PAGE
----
The problem with email encryption

Ever since Edward Snowden let the cat out of the NSA’s bag email encryption has become a hot topic. What most of the non-technical public don’t realise is that email encryption has been around since the 90’s. It is not a new concept nor is the technology being used in today’s email encryption products vastly different from their 90’s predecessors. AES and RSA remain the standard when it comes to email encryption.

Current email encryption solutions require the users to either create their keys and securely distribute the public key or create a password and securely distribute that password. The below example illustrates the rigmarole users need to partake in to send an email securely.

Alice wants to email Bob securely; to do this Bob needs to have a pair of keys:

  • one he will give to anyone who wants to send him private messages (the public key); and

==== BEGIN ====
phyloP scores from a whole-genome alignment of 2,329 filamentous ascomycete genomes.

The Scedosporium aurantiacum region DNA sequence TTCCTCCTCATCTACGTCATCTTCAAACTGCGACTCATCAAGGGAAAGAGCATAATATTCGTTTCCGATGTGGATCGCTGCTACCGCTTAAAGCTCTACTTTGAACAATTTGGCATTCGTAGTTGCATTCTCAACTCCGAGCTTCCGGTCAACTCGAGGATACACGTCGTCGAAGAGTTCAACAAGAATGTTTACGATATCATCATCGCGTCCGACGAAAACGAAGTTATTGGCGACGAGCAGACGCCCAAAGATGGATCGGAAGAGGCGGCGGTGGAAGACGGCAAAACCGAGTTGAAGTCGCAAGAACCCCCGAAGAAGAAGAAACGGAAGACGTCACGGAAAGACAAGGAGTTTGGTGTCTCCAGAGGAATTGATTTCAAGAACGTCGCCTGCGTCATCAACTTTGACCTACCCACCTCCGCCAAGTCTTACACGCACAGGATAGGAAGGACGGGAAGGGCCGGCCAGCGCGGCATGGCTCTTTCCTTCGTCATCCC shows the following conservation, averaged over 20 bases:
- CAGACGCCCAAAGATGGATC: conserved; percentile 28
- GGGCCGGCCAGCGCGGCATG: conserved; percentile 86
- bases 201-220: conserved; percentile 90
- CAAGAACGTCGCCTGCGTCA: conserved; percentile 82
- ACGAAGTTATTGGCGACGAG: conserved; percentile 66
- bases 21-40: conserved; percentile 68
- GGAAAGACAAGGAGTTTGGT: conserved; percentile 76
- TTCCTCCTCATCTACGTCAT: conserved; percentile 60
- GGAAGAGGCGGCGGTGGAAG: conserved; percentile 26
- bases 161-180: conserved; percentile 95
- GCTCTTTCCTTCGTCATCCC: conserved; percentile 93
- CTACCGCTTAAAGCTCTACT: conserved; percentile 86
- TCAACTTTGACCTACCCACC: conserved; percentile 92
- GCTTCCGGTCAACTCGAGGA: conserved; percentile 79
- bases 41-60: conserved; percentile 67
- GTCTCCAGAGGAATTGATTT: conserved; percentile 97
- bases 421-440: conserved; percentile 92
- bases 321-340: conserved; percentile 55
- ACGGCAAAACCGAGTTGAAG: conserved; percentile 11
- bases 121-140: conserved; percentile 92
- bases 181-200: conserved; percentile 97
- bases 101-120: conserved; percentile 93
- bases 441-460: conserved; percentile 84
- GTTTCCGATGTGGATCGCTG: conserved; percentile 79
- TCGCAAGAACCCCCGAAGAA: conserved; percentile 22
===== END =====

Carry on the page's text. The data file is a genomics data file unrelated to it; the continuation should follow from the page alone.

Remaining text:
• a private key which he’ll keep secret. It’s the private key that’s used to decrypt and reveal private messages.

For Alice to send a private email to Bob Alice needs to have a copy of Bob’s public key. Likewise for Bob to respond securely to Alice’s email, Alice needs to have her own key pair and Bob will need Alice’s public key.

The point is key generation is a painful, manual process and non-technical people more often than not don’t understand the process. As a result they shy away from email encryption, hence the reason secure email has never reached the masses! Only the very security conscious individuals will go to the lengths required to achieve email security and those individuals have already had solutions available to them for years.

What is required is a product that creates the public and private keys and distributes the public keys securely on behalf of the users. Until the pain is taken out of key distribution email encryption will never reach the masses.

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